The use of mesenchymal stromal stem cells (MSCs) in the field of tissue engineering for cartilage repair is a very promising tool since these cells are readily expandable and capable of differentiating into chondrocytes. However, in vitro manipulation of these cells for the production of an implantable construct for cartilage defect healing presents still many challenges [1]. In this regard, several studies are aimed at developing alternative protocols to obtain chondrogenic differentiation from cells able to express those proteins required for optimal in vivo chondrogenesis and subsequent tissue repair. The use of MSCs traditionally requires the use of TGF since in vitro treatment with TGF is a well accepted system by which MSCs become chondrocyte-like cells. However, it is taken into account that this is a forced system and, according to recent evidences, it may give rise to unexpected side effects which are worth some considerations. On the other hand, clinical outcome of the use of mature chondrocytes in conventional autologous chondrocyte implantation (ACI) is not entirely satisfactory since stable hyaline-like cartilage in vivo is not convincing produced. Recent evidences suggest that the employment of heterogeneous populations of uncharacterized cells may also account for the disparate results in cell therapy studies. In search of new strategies for the assessment of chondrogenic differentiation we focused on the potential of human de-differentiated chondrocytes (p3Ch) obtained after subculturing chondrocytes (Ch) from human nasal septum. We demonstrated, by immunocytochemical analysis, that p3Ch lost cartilaginous phenotype and acquired an expression profile really close to that of hMSCs [2]. In addition, FACS analysis of specific markers showed that p3Ch population had a degree of homogeneity higher than Ch from which they derived. These evidences prompted us to use p3Ch cells in combination with alginate based scaffolds to generate a construct to be proposed for cartilage tissue engineering. We produced alginate microfibers (2% w/v) in combination or not with gelatin (2.25% w/v) or urinary bladder matrix (UBM) (0.5% w/v), in the purpose of taking advantage from association of different biomaterials and improving the differentiation ability of encapsulated cells without adding chondrogenic inducers. Microfibers were produced by an extrusion method [3] where biomaterial solution containing p3Ch has let been flowed by a syringe-pump in BaCl2 gelling solution. Interestingly, microfibrous shape makes our scaffold manageable and adaptable to the structure and size of damaged tissue site for a possible in vivo application. Cells were successfully embedded in all tested conditions, showing rounded morphology and mantaining specific alignment and high viability. Scaffolds containing cells were maintained in culture without adding chemical inducers and monitored for 14 days. After an adequate set up of cell recovery, we were able to analyse gene expression by immunocytochemistry, RT-PCR and FACS. An effective redifferentiation ability of encapsulated cells was obtained as demonstrated by increase of typical chondrogenic markers including collagen type II and aggrecan, AlcianBlue staining of cartilage specific proteoglycans, associated with a desirable low level of collagen type I and X (a typical marker of hypertrophic cartilage), since day 7 of culture. In addition, transmission electron microscope (TEM) analysis showed that encapsulated p3Ch during redifferentiation process presented an appreciable production of secretory vesicles, containing extracellular matrix (ECM) dense materials, and collagen fibers with their typical banding pattern, in the surrounding lacuna, remembering the natural microenvironment of chondrocytes. As a whole, our data indicate that the cell-microfiber combinations here produced may be efficient in the production of the ECM in its correct form in a short time to support cartilage repair and regeneration. 1. Johnstone B, Alini M, Cucchiarini M, Dodge GR, Eglin D, et al. (2013) Tissue engineering for articular cartilage repair - the state of the art. European Cells & Materials 25: 248-267. 2. Lolli A, Lambertini L, Penolazzi L, Angelozzi M, Morganti C, et al. Pro-chondrogenic effect of miR-221 and Slug depletion in human MSCs. Stem Cell Rev and Reports, in press. 3. Mazzitelli S, Capretto L, Quinci F, Piva R, Nastruzzi C. (2013) Preparation of cell-encapsulation devices in confined microenvironment. Adv Drug Deliv Rev 65:1533-1555.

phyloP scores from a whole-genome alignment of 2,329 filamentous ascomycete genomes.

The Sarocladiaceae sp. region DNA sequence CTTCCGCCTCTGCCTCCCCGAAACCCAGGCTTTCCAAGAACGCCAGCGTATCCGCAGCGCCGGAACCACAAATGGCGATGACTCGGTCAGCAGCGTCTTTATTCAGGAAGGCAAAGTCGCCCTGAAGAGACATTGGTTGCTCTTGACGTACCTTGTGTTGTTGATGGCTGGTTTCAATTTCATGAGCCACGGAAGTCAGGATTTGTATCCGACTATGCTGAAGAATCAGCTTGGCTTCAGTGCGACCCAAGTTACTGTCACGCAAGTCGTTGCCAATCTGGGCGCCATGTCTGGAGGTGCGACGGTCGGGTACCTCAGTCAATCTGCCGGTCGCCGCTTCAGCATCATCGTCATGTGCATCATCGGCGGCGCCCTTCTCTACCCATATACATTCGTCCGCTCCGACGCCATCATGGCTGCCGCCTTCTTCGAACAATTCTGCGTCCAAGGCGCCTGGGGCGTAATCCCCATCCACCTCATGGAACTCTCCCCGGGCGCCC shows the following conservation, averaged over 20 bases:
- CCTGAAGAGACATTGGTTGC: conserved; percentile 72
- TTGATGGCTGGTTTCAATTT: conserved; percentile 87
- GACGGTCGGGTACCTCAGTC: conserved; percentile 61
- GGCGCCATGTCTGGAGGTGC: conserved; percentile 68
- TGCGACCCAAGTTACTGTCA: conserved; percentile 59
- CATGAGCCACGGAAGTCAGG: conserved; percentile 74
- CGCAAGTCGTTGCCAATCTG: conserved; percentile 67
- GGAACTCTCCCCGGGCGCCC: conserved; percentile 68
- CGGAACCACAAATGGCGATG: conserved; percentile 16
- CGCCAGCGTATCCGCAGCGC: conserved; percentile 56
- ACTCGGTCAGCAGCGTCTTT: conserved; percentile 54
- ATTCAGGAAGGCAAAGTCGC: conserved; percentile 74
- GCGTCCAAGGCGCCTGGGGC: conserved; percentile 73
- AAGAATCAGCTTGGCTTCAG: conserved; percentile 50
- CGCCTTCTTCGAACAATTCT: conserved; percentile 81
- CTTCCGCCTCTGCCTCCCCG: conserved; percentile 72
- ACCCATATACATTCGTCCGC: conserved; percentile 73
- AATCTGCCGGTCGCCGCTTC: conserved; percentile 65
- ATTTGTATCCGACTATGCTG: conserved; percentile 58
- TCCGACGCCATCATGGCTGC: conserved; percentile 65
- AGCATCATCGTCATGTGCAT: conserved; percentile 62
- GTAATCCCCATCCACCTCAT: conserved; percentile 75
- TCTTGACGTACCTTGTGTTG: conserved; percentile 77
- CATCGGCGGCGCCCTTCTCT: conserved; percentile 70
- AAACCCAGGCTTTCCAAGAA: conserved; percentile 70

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Utilizza questo identificativo per citare o creare un link a questo documento: http://hdl.handle.net/11392/2363970